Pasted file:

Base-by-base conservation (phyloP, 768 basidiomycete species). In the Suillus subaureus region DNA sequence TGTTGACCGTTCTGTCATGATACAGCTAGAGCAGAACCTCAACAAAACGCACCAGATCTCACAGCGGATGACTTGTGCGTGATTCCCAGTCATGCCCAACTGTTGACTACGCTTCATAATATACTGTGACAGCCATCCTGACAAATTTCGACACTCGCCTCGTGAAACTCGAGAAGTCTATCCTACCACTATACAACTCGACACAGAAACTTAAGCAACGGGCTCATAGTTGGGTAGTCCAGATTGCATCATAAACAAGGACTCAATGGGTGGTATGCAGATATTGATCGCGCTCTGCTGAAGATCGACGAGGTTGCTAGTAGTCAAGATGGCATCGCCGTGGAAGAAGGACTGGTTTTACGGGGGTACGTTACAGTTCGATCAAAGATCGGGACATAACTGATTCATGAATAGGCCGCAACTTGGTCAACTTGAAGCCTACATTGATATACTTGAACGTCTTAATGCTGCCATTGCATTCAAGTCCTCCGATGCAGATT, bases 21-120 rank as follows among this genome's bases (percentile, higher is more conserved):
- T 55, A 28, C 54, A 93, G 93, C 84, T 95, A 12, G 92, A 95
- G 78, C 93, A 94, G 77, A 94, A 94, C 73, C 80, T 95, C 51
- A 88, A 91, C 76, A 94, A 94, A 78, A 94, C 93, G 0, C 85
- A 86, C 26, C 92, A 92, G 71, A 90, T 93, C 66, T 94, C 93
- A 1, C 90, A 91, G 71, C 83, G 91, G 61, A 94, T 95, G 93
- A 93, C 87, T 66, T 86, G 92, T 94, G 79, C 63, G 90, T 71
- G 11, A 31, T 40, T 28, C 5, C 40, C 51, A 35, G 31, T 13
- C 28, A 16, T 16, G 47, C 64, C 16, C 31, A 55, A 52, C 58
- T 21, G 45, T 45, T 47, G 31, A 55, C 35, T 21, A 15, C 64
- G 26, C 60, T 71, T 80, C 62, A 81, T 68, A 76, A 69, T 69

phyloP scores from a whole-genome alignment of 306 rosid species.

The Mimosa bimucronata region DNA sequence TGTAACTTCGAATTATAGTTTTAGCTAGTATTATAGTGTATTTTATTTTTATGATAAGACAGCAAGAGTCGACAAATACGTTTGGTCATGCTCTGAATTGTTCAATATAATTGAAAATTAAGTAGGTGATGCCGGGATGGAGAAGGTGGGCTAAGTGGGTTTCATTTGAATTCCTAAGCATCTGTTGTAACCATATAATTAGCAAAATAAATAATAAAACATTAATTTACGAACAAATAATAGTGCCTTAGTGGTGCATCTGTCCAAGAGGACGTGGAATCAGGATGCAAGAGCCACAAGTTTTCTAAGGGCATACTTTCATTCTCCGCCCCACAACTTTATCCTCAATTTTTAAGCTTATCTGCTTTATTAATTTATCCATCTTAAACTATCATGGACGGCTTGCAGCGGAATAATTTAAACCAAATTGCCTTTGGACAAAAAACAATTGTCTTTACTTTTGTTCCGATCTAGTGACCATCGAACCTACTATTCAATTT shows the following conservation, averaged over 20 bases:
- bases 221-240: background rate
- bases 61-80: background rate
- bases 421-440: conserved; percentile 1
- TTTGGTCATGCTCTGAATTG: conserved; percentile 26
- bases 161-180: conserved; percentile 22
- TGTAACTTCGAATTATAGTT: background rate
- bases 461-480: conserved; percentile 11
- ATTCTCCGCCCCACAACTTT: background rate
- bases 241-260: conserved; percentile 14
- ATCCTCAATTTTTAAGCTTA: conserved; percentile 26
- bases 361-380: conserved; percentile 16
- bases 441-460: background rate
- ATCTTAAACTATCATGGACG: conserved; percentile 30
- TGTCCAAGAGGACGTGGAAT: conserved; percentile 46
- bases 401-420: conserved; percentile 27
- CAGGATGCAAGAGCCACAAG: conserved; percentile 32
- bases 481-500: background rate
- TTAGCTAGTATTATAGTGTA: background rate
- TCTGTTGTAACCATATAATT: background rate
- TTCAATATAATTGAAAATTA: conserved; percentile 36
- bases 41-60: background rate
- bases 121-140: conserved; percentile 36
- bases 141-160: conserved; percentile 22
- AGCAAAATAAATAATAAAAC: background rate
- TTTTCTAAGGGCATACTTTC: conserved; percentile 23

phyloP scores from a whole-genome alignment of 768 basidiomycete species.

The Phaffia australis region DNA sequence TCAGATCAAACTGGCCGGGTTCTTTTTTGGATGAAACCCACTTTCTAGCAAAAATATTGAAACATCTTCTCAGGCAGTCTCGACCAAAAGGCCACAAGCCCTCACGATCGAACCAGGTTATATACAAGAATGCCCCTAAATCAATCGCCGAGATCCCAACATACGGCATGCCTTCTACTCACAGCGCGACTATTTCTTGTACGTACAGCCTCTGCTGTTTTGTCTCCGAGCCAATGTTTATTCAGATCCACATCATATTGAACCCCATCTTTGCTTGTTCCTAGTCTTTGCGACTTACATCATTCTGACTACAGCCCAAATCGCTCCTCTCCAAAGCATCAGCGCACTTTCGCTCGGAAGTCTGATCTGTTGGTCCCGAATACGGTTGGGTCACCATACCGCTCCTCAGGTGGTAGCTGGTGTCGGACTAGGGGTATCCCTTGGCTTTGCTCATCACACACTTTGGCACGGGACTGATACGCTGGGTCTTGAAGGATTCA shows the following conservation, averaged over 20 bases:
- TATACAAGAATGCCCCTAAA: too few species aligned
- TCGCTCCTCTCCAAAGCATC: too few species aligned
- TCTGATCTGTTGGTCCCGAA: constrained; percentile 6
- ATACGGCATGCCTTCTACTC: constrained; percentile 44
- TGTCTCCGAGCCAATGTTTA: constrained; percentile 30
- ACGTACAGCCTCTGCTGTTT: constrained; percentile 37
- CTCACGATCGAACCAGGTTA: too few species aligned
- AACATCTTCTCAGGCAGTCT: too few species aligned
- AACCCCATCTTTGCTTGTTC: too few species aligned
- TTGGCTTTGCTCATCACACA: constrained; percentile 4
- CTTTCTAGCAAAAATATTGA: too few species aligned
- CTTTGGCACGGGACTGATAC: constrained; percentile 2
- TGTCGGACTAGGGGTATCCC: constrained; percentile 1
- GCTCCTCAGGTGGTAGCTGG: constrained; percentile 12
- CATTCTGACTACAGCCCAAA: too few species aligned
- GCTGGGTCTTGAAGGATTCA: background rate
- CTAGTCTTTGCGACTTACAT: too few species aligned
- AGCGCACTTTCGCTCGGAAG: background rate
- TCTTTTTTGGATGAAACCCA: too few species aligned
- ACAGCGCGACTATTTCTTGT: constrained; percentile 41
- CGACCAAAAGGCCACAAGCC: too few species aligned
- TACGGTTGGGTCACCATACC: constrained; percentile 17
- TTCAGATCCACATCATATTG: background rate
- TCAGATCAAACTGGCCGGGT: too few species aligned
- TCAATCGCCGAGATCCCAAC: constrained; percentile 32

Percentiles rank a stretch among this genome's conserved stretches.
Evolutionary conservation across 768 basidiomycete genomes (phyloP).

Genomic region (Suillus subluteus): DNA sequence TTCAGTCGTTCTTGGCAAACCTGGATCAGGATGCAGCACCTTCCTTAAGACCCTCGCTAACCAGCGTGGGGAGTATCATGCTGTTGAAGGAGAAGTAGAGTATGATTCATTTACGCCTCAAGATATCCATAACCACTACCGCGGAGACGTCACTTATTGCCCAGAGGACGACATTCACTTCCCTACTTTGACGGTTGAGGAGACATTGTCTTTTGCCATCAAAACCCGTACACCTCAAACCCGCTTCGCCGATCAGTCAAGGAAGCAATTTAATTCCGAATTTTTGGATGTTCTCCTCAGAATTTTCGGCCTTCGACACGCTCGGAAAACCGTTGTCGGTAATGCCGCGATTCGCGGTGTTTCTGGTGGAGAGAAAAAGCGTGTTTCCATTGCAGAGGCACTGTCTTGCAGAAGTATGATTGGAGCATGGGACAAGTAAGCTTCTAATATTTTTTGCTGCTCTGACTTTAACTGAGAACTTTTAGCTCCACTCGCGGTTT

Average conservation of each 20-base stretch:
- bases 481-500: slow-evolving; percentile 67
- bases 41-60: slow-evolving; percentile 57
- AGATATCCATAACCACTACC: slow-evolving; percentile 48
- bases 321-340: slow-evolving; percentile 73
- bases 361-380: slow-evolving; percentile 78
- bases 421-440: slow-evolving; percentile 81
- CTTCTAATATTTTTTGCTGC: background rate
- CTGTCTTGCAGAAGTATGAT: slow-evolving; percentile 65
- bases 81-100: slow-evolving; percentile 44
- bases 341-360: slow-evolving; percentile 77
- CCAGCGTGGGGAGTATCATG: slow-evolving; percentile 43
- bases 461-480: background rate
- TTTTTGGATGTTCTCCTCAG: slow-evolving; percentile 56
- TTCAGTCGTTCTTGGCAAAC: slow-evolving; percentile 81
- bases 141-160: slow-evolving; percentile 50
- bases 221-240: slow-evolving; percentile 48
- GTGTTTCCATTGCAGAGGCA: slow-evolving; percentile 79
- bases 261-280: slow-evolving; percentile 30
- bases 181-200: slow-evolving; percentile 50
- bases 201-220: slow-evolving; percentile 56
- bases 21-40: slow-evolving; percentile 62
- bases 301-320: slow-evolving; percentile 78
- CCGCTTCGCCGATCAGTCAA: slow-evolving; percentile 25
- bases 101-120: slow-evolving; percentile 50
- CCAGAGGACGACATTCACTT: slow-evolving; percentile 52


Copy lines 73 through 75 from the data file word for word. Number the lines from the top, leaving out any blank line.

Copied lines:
- bases 321-340: slow-evolving; percentile 73
- bases 361-380: slow-evolving; percentile 78
- bases 421-440: slow-evolving; percentile 81